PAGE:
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Thread Subject:
Solution of differential equations using ode15s

Subject: Solution of differential equations using ode15s

From: Soubhik S

Date: 14 May, 2010 09:35:59

Message: 1 of 5

Dear Sir/Ma'am,
I am trying to solve the following multiple differential equations
using ode15s.However,I concentration of some reagents come out to be
negative.Also,the cycle stops after 5 mins,whereas it should decrease
to almost zero after about 30 mins.Please help me.

function dy=myfunc(t,y)
dy=zeros(6,1);
a=(25);
b=(10^8);
dy(1)=(13.01*y(3)*y(2)-
b*y(4)*y(1)-3*(10^7)*y(3)*y(1)-3*(10^8)*y(1)*y(2));
dy(2)=(-13.01*y(3)*y(2)-3*(10^8)*y(1)*y(2)+3.1*(10^(-3))*y(5)*y(3)+1000*y(5)*y(6));
dy(3)=(-13.01*y(3)*y(2)-
a*y(4)*y(3)-3*(10^7)*y(3)*y(1)-3.1*(10^(-3))*y(5)*y(3));
dy(4)=(-a*y(4)*y(3)-b*y(4)*y(1));
dy(5)=(13.01*y(3)*y(2)+3*(10^8)*y(1)*y(2)-3.1*(10^(-3))*y(5)*y(3)-1000*y(5)*y(6));
dy(6)=((3*(10^7)*y(3)*y(1)+3.1*(10^(-3))*y(5)*y(3)-1000*y(5)*y(6)));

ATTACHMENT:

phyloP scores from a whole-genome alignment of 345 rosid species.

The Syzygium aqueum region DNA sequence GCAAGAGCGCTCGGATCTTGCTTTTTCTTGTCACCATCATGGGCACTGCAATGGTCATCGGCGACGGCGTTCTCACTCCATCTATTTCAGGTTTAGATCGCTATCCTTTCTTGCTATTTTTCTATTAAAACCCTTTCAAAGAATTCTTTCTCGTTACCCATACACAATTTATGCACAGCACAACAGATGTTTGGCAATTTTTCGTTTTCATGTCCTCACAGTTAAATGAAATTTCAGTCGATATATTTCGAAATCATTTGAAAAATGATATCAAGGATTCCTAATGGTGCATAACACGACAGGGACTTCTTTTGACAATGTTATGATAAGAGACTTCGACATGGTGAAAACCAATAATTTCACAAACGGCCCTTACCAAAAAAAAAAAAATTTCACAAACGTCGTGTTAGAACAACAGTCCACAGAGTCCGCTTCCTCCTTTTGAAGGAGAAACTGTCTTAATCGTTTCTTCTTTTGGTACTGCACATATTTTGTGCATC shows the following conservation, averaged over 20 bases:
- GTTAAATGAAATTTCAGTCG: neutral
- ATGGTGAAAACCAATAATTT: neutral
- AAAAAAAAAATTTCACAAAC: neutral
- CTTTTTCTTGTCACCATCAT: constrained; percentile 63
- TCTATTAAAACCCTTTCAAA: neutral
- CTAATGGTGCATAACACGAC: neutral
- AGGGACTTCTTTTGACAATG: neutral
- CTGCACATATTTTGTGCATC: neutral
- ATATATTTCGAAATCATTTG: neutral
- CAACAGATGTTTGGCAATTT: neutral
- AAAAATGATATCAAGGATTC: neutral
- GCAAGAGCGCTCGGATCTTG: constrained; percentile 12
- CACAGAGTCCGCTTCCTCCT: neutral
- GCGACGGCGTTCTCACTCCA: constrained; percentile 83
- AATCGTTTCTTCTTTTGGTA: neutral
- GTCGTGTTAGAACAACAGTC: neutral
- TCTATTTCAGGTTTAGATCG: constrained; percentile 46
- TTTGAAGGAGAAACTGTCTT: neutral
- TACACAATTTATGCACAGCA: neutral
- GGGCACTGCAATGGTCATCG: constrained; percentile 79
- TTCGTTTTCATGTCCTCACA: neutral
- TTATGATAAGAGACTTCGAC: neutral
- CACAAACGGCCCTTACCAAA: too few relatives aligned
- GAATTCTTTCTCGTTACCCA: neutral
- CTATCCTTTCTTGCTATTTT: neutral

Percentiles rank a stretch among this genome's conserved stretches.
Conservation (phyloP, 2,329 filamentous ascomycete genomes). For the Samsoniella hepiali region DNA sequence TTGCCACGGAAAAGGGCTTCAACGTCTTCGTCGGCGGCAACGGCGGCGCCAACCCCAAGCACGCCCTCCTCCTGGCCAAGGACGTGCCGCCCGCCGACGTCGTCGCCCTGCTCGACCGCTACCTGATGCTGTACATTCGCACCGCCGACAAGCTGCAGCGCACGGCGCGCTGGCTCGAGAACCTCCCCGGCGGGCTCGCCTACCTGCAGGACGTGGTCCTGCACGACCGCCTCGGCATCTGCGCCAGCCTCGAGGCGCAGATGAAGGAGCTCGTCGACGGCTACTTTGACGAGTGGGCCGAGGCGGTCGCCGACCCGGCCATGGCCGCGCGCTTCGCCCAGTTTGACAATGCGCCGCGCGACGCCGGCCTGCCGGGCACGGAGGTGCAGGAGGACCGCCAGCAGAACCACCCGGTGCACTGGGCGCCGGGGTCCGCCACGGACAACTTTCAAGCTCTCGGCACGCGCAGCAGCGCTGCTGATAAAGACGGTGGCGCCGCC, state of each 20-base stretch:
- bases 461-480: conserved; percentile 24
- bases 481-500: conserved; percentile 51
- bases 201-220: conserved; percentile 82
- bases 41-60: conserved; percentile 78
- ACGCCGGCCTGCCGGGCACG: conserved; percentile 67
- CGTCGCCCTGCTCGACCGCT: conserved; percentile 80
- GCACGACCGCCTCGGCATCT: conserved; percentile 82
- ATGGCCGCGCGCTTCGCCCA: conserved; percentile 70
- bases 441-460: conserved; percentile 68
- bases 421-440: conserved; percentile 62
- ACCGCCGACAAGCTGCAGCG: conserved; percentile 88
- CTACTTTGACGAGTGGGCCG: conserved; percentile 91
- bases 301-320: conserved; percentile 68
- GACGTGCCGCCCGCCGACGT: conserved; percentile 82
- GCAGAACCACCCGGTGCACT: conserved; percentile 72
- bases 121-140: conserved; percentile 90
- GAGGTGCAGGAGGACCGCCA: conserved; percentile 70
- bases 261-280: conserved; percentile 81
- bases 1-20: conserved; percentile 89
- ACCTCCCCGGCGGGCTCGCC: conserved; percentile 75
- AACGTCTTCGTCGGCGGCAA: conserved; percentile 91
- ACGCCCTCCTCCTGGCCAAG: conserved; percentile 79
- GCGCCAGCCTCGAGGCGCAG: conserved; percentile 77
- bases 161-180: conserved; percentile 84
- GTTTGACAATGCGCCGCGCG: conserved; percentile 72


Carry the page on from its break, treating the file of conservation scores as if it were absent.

end

[T,Y]=ode15s(@myfunc,[0:300:1800],[0 53900 220 3889 0 0])

Subject: Solution of differential equations using ode15s

From: Sean

Date: 14 May, 2010 12:37:04

Message: 2 of 5

Soubhik S <soubhik15@gmail.com> wrote in message <8a522366-dbcb-45e6-9f37-d5617a9769c5@a27g2000prj.googlegroups.com>...
> Dear Sir/Ma'am,
> I am trying to solve the following multiple differential equations
> using ode15s.However,I concentration of some reagents come out to be
> negative.Also,the cycle stops after 5 mins,whereas it should decrease
> to almost zero after about 30 mins.Please help me.
>
> function dy=myfunc(t,y)
> dy=zeros(6,1);
> a=(25);
> b=(10^8);
> dy(1)=(13.01*y(3)*y(2)-